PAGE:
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Profile: Malala Yousafzai

Profile: Malala Yousafzai
Image copyright Reuters It has only been five years since Pakistani schoolgirl Malala Yousafzai wrote an anonymous diary about life under Taliban rule in north-west Pakistan. Since then she has been shot in the head by the militants, and has become the youngest person ever to win the Nobel Peace Prize. Accepting the award in Oslo on 10 December, she said she was "humbled" and proud to be the first Pashtun and the first Pakistani to win the prize. She also joked that she was probably the first winner who still fought with her younger brothers. Malala Yousafzai first came to public attention through that heartfelt diary, published on BBC Urdu, which chronicled her desire to remain in education and for girls to have the chance to be educated. When she was shot in the head in October 2012 by a Taliban gunman, she was already well known in Pakistan, but that one shocking act catapulted her to international fame. Image copyright Birmingham Hospitals Trust Passionate campaigner Back at school

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José Ramos-Horta hero file First published 16 December 2000. Reviewed 17 January 2007 Country: East Timor (now Timor-Leste). Cause: Liberation of East Timor from Indonesian regime. Background: East Timor is colonised by the Portuguese in the 16th Century. When the Portuguese leave in 1975 it appears the colony might finally gain its independence. Harriet Tubman Wins Poll for Woman on $20 Bill Petitions to replace Andrew Jackson with Harriet Tubman were delivered to the White House Harriet Tubman won an online poll asking which woman should be featured on the $20 bill, as part of a movement to push President Obama to support the idea. More than 600,000 people voted in the online poll, and Tubman won with over 33% of the vote, beating runner-up Eleanor Roosevelt by 7,000 votes.

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Asma Jahangir - Pakistan′s fearless rights campaigner Jahangir is to receive this year's Right Livelihood Award - also called the "alternative Nobel prize" - on Monday, December 1, along with US whistleblower Edward Snowden, British journalist Alan Rusbridger, Sri Lankan rights activist Basil Fernando, and US environmentalist Bill McKibben in Stockholm, Sweden. The Sweden-based award "honors courageous and effective work for human rights, freedom of the press, civil liberties and combating climate change," according to a statement released by the Right Livelihood Award committee on Wednesday, September 24. Created in 1980, the annual award acknowledges efforts that its founder Jacob von Uexkull felt were being ignored by the Nobel Prizes. 62-year-old Jahangir is Pakistan's leading human rights activist and a former president of the South Asian nation's Supreme Court Bar Association. 'It is a tribute to a large number of Pakistanis who have worked relentlessly for better human rights,' says Jahangir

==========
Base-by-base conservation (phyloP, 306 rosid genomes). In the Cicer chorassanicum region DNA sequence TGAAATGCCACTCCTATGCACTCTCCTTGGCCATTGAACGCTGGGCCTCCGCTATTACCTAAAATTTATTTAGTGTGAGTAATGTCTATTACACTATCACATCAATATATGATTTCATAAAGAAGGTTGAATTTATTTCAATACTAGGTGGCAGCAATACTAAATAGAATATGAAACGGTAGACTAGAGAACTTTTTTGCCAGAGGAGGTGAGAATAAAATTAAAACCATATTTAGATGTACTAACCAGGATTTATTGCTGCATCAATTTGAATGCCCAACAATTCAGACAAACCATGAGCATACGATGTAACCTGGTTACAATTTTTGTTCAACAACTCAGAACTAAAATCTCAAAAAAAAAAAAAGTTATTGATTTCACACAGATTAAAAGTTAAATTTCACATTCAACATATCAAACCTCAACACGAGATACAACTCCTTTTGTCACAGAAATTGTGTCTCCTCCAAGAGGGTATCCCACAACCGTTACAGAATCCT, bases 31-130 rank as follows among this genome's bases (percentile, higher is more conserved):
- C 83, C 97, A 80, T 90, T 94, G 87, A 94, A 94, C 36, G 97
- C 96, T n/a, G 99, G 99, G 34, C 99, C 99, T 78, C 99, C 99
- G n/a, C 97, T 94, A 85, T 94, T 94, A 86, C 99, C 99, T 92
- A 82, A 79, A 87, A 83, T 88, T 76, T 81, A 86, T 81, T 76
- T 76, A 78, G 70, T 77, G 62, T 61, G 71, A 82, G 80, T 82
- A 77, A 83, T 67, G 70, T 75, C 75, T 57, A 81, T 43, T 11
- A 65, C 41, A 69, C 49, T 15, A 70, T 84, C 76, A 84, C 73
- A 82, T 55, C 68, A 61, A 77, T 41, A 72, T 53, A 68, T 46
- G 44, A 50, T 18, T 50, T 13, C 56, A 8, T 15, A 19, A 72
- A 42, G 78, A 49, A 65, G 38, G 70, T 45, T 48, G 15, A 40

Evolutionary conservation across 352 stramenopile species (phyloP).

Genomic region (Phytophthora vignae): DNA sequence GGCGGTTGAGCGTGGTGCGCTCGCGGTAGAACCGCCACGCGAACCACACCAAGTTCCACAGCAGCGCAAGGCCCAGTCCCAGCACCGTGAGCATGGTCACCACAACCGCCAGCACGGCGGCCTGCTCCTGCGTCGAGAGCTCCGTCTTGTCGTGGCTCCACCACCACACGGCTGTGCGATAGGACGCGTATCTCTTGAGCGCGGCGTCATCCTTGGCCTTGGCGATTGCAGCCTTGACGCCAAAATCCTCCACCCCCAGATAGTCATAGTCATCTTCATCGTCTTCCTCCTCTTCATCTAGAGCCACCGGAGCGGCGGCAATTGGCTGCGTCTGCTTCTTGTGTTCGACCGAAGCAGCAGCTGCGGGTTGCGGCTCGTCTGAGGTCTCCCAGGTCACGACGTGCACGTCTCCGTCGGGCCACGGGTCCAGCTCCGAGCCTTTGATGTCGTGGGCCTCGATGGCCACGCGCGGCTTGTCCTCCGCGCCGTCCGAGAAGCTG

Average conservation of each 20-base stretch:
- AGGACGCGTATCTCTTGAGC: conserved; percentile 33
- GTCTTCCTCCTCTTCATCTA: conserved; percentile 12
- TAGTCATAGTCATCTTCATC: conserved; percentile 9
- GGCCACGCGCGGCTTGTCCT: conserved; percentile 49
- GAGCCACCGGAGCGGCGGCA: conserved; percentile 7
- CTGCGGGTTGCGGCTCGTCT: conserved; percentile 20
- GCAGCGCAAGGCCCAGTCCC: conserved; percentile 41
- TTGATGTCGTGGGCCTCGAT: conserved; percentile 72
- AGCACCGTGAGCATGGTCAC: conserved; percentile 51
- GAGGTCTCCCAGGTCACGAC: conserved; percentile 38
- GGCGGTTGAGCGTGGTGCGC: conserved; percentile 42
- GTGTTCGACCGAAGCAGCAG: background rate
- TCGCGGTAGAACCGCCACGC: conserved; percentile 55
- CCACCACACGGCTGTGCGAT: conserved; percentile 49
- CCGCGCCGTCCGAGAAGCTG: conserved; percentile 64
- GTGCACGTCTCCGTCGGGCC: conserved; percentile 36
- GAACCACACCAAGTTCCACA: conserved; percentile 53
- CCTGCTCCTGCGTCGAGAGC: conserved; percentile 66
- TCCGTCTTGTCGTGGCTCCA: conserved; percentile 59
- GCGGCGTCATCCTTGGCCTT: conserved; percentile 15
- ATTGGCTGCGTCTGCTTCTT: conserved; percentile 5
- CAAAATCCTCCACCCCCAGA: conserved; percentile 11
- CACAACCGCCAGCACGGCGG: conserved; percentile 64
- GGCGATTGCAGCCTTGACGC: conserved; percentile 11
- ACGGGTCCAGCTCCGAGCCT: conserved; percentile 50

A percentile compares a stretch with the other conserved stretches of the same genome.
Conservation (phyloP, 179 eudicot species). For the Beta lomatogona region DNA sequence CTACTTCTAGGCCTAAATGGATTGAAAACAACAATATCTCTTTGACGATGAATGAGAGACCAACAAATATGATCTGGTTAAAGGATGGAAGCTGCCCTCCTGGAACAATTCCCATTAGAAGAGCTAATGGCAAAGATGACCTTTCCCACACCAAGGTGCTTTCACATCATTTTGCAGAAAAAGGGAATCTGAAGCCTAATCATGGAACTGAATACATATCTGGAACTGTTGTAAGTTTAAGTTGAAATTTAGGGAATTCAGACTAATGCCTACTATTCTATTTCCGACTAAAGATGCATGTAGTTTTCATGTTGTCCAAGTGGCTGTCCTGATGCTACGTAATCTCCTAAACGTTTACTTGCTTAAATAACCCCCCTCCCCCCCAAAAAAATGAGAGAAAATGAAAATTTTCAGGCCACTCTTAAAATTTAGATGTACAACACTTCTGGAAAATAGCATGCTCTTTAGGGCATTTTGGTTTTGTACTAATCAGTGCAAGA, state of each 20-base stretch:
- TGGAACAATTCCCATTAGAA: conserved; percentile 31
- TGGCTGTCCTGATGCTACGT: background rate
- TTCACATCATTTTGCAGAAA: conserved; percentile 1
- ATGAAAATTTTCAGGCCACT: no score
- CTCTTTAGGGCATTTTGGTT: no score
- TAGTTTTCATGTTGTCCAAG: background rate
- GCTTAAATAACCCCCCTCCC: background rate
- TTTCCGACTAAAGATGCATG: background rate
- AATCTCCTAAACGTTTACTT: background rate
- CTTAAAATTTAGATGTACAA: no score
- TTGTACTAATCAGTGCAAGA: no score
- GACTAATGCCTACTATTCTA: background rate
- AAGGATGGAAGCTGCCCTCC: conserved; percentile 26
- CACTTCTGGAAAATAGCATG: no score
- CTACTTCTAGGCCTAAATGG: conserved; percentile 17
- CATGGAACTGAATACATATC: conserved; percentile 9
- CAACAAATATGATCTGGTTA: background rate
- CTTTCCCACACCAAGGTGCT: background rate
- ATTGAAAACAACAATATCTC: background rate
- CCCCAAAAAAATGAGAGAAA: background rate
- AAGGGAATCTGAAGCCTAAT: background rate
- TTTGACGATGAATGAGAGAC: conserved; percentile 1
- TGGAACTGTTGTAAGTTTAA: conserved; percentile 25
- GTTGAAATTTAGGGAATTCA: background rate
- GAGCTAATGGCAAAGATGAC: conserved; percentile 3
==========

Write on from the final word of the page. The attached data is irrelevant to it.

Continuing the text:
Collaborating for Indigenous Rights 1957-1973 Petitions were an effective way of mobilising support for Indigenous civil rights, and were used throughout the period leading up to the 1967 Referendum. The Aboriginal-Australian Fellowship ran a petition campaign in 1957 which was launched at a huge meeting in the Sydney Town Hall on 29 April that year. New Deal for Aborigines, flyer Flyer advertising the meeting in the Sydney Town Hall at which the Aboriginal-Australian Fellowship's petition was launched.Source: Faith Bandler and Len Fox, The Time Was Ripe: A History of the Aboriginal-Australian Fellowship (1956-1969), Alternative Publishing Co-operative, Chippendale, 1983 This petition was the brainchild of Jessie Street, who had drawn it up with Brian Fitzpatrick of the Council for Civil Liberties and lawyer Christian Jollie-Smith. Petition Aboriginal Australian Fellowship 1957Source: Women's Intgernational League for Peace and Freedom, MS 9377, State Library of Victoria Why focus on the Constitution?

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